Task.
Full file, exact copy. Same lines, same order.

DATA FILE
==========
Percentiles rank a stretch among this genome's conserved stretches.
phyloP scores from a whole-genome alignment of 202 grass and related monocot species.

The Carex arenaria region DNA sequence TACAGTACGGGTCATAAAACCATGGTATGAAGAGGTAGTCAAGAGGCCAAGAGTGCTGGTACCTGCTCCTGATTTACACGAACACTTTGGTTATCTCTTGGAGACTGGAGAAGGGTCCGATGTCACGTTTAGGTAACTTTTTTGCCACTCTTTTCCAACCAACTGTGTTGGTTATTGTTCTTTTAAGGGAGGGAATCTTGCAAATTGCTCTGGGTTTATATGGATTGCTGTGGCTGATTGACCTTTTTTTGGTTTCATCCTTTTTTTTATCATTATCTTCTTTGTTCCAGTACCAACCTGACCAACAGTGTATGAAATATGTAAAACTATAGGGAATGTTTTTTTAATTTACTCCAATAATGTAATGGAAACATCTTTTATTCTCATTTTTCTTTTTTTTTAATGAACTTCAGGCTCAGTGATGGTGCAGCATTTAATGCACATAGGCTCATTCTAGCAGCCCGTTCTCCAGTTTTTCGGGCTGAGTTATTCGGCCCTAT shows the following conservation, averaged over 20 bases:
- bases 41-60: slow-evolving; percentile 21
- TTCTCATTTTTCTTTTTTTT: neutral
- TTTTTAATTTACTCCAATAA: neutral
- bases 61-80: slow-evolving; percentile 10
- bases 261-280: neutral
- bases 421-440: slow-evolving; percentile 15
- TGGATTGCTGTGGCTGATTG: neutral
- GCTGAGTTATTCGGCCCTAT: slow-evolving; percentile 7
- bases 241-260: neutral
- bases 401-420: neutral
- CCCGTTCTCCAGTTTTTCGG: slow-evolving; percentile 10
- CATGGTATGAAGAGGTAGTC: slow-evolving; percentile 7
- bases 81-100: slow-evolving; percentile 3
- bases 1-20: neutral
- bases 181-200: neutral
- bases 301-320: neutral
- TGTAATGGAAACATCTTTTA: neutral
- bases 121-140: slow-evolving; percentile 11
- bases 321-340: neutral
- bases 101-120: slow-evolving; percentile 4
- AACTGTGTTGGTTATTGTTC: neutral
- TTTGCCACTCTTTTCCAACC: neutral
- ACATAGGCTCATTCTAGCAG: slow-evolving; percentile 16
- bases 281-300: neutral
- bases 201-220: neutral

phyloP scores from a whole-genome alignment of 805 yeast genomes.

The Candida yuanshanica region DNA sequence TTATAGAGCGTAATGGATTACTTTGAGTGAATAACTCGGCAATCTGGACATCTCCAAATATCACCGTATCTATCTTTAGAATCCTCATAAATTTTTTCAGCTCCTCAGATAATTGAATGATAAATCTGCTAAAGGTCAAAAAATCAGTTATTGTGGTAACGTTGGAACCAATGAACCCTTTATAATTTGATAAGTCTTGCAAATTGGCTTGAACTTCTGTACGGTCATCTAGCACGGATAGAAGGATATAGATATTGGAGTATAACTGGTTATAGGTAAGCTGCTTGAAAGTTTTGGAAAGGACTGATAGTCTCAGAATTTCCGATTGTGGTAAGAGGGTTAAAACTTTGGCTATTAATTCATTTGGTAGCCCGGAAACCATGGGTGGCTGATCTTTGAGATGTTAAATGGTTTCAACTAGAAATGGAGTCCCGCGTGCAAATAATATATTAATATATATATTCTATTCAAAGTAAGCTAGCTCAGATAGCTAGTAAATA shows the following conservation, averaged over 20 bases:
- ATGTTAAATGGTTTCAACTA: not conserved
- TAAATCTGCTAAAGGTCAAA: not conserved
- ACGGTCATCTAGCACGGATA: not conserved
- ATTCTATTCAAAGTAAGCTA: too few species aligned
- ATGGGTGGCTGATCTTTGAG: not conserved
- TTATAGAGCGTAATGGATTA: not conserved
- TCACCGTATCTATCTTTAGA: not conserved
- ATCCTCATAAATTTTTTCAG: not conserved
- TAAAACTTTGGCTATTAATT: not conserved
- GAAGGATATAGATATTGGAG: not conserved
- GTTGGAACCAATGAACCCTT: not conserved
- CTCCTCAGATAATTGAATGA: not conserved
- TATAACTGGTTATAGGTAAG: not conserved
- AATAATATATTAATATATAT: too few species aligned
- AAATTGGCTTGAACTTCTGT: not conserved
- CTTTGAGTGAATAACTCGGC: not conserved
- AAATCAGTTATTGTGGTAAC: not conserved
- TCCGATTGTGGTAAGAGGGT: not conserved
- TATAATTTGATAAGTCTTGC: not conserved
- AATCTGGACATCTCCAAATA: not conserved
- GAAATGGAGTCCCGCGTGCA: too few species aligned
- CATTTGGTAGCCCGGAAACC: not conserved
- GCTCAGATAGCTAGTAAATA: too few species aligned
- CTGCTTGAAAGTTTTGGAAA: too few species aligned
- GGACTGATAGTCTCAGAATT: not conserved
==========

Percentiles rank a stretch among this genome's conserved stretches.
phyloP scores from a whole-genome alignment of 202 grass and related monocot species.

The Carex arenaria region DNA sequence TACAGTACGGGTCATAAAACCATGGTATGAAGAGGTAGTCAAGAGGCCAAGAGTGCTGGTACCTGCTCCTGATTTACACGAACACTTTGGTTATCTCTTGGAGACTGGAGAAGGGTCCGATGTCACGTTTAGGTAACTTTTTTGCCACTCTTTTCCAACCAACTGTGTTGGTTATTGTTCTTTTAAGGGAGGGAATCTTGCAAATTGCTCTGGGTTTATATGGATTGCTGTGGCTGATTGACCTTTTTTTGGTTTCATCCTTTTTTTTATCATTATCTTCTTTGTTCCAGTACCAACCTGACCAACAGTGTATGAAATATGTAAAACTATAGGGAATGTTTTTTTAATTTACTCCAATAATGTAATGGAAACATCTTTTATTCTCATTTTTCTTTTTTTTTAATGAACTTCAGGCTCAGTGATGGTGCAGCATTTAATGCACATAGGCTCATTCTAGCAGCCCGTTCTCCAGTTTTTCGGGCTGAGTTATTCGGCCCTAT shows the following conservation, averaged over 20 bases:
- bases 41-60: slow-evolving; percentile 21
- TTCTCATTTTTCTTTTTTTT: neutral
- TTTTTAATTTACTCCAATAA: neutral
- bases 61-80: slow-evolving; percentile 10
- bases 261-280: neutral
- bases 421-440: slow-evolving; percentile 15
- TGGATTGCTGTGGCTGATTG: neutral
- GCTGAGTTATTCGGCCCTAT: slow-evolving; percentile 7
- bases 241-260: neutral
- bases 401-420: neutral
- CCCGTTCTCCAGTTTTTCGG: slow-evolving; percentile 10
- CATGGTATGAAGAGGTAGTC: slow-evolving; percentile 7
- bases 81-100: slow-evolving; percentile 3
- bases 1-20: neutral
- bases 181-200: neutral
- bases 301-320: neutral
- TGTAATGGAAACATCTTTTA: neutral
- bases 121-140: slow-evolving; percentile 11
- bases 321-340: neutral
- bases 101-120: slow-evolving; percentile 4
- AACTGTGTTGGTTATTGTTC: neutral
- TTTGCCACTCTTTTCCAACC: neutral
- ACATAGGCTCATTCTAGCAG: slow-evolving; percentile 16
- bases 281-300: neutral
- bases 201-220: neutral

phyloP scores from a whole-genome alignment of 805 yeast genomes.

The Candida yuanshanica region DNA sequence TTATAGAGCGTAATGGATTACTTTGAGTGAATAACTCGGCAATCTGGACATCTCCAAATATCACCGTATCTATCTTTAGAATCCTCATAAATTTTTTCAGCTCCTCAGATAATTGAATGATAAATCTGCTAAAGGTCAAAAAATCAGTTATTGTGGTAACGTTGGAACCAATGAACCCTTTATAATTTGATAAGTCTTGCAAATTGGCTTGAACTTCTGTACGGTCATCTAGCACGGATAGAAGGATATAGATATTGGAGTATAACTGGTTATAGGTAAGCTGCTTGAAAGTTTTGGAAAGGACTGATAGTCTCAGAATTTCCGATTGTGGTAAGAGGGTTAAAACTTTGGCTATTAATTCATTTGGTAGCCCGGAAACCATGGGTGGCTGATCTTTGAGATGTTAAATGGTTTCAACTAGAAATGGAGTCCCGCGTGCAAATAATATATTAATATATATATTCTATTCAAAGTAAGCTAGCTCAGATAGCTAGTAAATA shows the following conservation, averaged over 20 bases:
- ATGTTAAATGGTTTCAACTA: not conserved
- TAAATCTGCTAAAGGTCAAA: not conserved
- ACGGTCATCTAGCACGGATA: not conserved
- ATTCTATTCAAAGTAAGCTA: too few species aligned
- ATGGGTGGCTGATCTTTGAG: not conserved
- TTATAGAGCGTAATGGATTA: not conserved
- TCACCGTATCTATCTTTAGA: not conserved
- ATCCTCATAAATTTTTTCAG: not conserved
- TAAAACTTTGGCTATTAATT: not conserved
- GAAGGATATAGATATTGGAG: not conserved
- GTTGGAACCAATGAACCCTT: not conserved
- CTCCTCAGATAATTGAATGA: not conserved
- TATAACTGGTTATAGGTAAG: not conserved
- AATAATATATTAATATATAT: too few species aligned
- AAATTGGCTTGAACTTCTGT: not conserved
- CTTTGAGTGAATAACTCGGC: not conserved
- AAATCAGTTATTGTGGTAAC: not conserved
- TCCGATTGTGGTAAGAGGGT: not conserved
- TATAATTTGATAAGTCTTGC: not conserved
- AATCTGGACATCTCCAAATA: not conserved
- GAAATGGAGTCCCGCGTGCA: too few species aligned
- CATTTGGTAGCCCGGAAACC: not conserved
- GCTCAGATAGCTAGTAAATA: too few species aligned
- CTGCTTGAAAGTTTTGGAAA: too few species aligned
- GGACTGATAGTCTCAGAATT: not conserved